“There are all of these different layers of programming that happen from shopping and market, to a great event space that’s going to hold 1,300 to 1,500 people, an office destination, a technology exhibit, the residential component,” says James Witherspoon, director of architecture at Bedrock. “The density of different types of mixed-use programming really result in an exciting, dynamic, urban, experience that we’re trying to create. It’s all happening around this public promenade plaza space that goes between the tower building and what was the podium building next door.”
An earlier version of the design had a true podium, but that was replaced in SHoP and Hamilton Anderson’s second effort, which instead has a pedestrian way and an event area to open the space up for the gatherings that Witherspoon mentioned. What was, in the original design, a very forward-looking almost all steel and glass design has given way to a design that’s more modern, but that also looks back to what was there before.
“The design aesthetic is meant to hearken to the past,” Carter says. “On the ground floor [of the tower] there is a focus on traditional materials like brick and terra-cotta that speak to the historical buildings in the area. As you move up the building, there is a more modern feel. We see terra-cotta all over downtown Detroit. It can help localize a project when you focus on that material.”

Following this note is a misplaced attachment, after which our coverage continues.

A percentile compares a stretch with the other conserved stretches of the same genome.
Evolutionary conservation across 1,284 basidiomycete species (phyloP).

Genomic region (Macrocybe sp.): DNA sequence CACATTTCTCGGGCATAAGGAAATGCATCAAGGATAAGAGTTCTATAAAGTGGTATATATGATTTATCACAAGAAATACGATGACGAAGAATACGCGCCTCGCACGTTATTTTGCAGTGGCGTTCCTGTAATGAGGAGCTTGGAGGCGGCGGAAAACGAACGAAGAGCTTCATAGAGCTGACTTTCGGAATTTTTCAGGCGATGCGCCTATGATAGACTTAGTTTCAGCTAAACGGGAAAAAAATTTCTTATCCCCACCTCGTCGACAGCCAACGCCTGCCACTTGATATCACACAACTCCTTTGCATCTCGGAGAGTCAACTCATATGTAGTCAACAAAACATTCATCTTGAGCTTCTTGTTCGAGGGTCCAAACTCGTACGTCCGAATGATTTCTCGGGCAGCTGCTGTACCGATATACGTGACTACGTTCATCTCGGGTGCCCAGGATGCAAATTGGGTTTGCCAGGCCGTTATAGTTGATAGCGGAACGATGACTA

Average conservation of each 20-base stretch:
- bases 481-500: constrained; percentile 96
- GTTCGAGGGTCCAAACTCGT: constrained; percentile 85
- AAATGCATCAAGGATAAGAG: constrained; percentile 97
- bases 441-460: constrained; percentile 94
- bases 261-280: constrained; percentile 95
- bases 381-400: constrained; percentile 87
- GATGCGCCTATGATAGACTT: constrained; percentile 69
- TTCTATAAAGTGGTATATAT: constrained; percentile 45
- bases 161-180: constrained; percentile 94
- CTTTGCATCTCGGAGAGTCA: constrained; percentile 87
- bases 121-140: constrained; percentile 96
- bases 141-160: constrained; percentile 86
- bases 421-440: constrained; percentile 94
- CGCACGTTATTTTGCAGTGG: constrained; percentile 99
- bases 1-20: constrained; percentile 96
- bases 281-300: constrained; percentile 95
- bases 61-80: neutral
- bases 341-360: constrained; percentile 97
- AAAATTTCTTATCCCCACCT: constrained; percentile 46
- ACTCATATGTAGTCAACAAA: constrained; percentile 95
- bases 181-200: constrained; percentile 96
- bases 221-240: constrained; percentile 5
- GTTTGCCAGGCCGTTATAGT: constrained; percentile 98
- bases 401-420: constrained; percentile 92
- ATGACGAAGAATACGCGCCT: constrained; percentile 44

One of the concerns with the first design, says Witherspoon, was it made the side facing Woodward Street very much the back of the building, whereas Bedrock wanted an experience that made the eventual development a valued part of the neighborhood on all its sides.
Live Work Play
“The retail experience along Woodward Avenue, all of these different shopping opportunities coming up and down Woodward. Really, the context has changed as we’ve drilled through this project, and we’re really trying to respond to those changes and really embrace the activity that’s happening in Detroit,” Witherspoon says. “We are all about how a building engages with the street.”
For the office portion of the development, Bedrock looked at some of the office spaces being built for tech companies to try to draw out best practices, then worked with design architect SHoP to create something that’s flexible and open and has an atrium in the middle. The atrium can go from a 1,300-seat auditorium that can be converted into various capacities, down to a 500-person event space and up to capacity for 1,500 with the second floor or third floor terraces opened up.
One thing that the development does not include is a lot of parking. Only 700 spaces are in the plan for all of the more than 1 million sq ft of office, retail, residential and event space. Witherspoon says the design studies for the space showed that, even in the Motor City, declining car ownership among young people would not require more than 700 spaces for the residential and office uses. The proximity to the QLINE was another factor that made both the city of Detroit and Bedrock feel confident that 700 would be enough.
“We actually were in Chicago talking with a few folks doing development there and there’s pretty strict rules around parking requirements based on the zoning and your location adjacent to transit and so forth and a lot of the conversations we had were, ‘Yeah, we built this many parking spaces but they’re unused because nobody wants to drive,’” Witherspoon says. “Nobody was maxed out.”
While the Hudson’s site is unique to Detroit, the problems facing the redevelopment of a large, pre-World War II downtown department store is sure to resonate with other Midwestern cities as well.